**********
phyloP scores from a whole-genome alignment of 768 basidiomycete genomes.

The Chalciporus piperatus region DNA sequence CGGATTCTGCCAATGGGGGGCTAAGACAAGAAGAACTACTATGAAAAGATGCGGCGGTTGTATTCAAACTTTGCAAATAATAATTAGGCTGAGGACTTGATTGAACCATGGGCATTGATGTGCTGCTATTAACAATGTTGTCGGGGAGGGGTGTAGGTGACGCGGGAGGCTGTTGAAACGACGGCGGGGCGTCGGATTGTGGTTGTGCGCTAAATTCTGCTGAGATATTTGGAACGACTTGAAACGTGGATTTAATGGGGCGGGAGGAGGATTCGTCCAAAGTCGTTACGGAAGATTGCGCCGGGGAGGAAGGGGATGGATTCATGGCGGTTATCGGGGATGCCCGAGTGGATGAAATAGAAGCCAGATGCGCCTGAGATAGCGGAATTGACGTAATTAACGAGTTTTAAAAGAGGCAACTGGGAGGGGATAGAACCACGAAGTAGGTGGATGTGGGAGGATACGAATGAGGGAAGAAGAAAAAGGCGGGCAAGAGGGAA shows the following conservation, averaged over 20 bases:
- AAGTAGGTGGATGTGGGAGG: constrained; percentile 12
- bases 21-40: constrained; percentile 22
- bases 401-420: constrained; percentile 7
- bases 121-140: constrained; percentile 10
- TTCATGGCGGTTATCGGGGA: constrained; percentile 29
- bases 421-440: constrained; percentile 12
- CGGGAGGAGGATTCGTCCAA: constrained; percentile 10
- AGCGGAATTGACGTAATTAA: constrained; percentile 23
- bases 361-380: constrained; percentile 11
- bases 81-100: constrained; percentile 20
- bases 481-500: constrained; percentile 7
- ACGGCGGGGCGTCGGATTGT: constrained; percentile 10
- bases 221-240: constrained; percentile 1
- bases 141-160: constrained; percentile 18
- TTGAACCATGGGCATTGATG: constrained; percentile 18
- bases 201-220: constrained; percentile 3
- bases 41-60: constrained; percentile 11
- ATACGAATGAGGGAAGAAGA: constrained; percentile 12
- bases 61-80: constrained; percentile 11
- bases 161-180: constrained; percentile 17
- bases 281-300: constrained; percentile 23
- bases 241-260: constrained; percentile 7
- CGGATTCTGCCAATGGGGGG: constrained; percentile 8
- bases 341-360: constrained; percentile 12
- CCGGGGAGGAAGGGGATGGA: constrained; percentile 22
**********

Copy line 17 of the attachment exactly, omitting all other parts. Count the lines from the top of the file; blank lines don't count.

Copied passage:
- TTGAACCATGGGCATTGATG: constrained; percentile 18